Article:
A modular probe can be programmed to travel to a precise cellular destination.


Light micrograph of Caenorhabditis elegans nematode worms

Diphtheria bacteria infecting Caernohabditis elegans worms (pictured) co-opt one of the worms’ enzymes to make a toxin, according to a technology that can pick out even low levels of enzymes in cells. Credit: Sinclair Stammers/SPL




A self-guided fluorescent probe can reveal minuscule amounts of enzymes hidden in the farthest reaches of a living cell.

The adaptable probe — designed by Yamuna Krishnan and her colleagues at the University of Chicago in Illinois — includes both ‘sensing’ and ‘targeting’ modules. In the team’s prototype probe, the sensor glows when it encounters a chemical reaction called a disulfide exchange. The targeting module consists of a particular DNA segment; this guides the probe to cell structures known as endosomes that function as internal cargo compartments.

When added to the cells of Caenorhabditis elegans worms, the probe ferreted out two enzymes that catalyse disulfide exchange inside endosomes. The researchers deployed the probe in worms infected with the diphtheria bacterium (Corynebacterium diphtheria) and found that the bacterium hijacks one of these enzymes to produce its powerful toxin.

The probe’s sensing and targeting modules can be customized to hunt for various enzymes in a vast assortment of cellular structures, the scientists say.




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DNA nanodevices map enzymatic activity in organelles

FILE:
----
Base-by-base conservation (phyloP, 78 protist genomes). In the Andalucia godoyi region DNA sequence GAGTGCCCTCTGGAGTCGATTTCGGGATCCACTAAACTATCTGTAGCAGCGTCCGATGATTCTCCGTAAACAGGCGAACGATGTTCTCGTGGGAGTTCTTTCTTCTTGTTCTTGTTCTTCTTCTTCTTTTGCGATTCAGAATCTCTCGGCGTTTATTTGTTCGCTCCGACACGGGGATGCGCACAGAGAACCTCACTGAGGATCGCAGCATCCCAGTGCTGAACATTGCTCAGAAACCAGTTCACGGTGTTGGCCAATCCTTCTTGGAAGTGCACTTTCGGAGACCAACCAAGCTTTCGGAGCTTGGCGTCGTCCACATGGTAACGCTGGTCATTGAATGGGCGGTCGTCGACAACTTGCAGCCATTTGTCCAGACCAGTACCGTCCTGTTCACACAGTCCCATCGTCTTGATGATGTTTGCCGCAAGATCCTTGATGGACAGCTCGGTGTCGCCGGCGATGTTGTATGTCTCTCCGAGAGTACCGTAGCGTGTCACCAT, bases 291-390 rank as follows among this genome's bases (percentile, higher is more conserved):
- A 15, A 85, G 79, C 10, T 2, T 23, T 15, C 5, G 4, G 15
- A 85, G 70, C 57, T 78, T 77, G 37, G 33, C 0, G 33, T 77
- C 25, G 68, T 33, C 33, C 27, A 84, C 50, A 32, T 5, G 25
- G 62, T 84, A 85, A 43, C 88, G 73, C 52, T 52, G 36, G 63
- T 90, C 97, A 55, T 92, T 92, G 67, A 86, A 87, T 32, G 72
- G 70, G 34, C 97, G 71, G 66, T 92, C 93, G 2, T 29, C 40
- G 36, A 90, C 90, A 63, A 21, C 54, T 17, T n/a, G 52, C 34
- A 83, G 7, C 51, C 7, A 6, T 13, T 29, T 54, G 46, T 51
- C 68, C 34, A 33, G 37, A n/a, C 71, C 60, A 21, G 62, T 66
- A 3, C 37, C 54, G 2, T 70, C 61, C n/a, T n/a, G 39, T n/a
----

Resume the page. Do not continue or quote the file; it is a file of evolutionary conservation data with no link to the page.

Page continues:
Cellular reporters of enzyme activity are based on either fluorescent proteins or small molecules. Such reporters provide information corresponding to wherever inside cells the enzyme is maximally active and preclude minor populations present in subcellular compartments. Here we describe a chemical imaging strategy to selectively interrogate minor, subcellular pools of enzymatic activity. This new technology confines the detection chemistry to a designated organelle, enabling imaging of enzymatic cleavage exclusively within the organelle. We have thus quantitatively mapped disulfide reduction exclusively in endosomes in Caenorhabditis elegans and identified that exchange is mediated by minor populations of the enzymes PDI-3 and TRX-1 resident in endosomes. Impeding intra-endosomal disulfide reduction by knocking down TRX-1 protects nematodes from infection by Corynebacterium diphtheriae, revealing the importance of this minor pool of endosomal TRX-1. TRX-1 also mediates endosomal disulfide reduction in human cells. A range of enzymatic cleavage reactions in organelles are amenable to analysis by this new reporter strategy.



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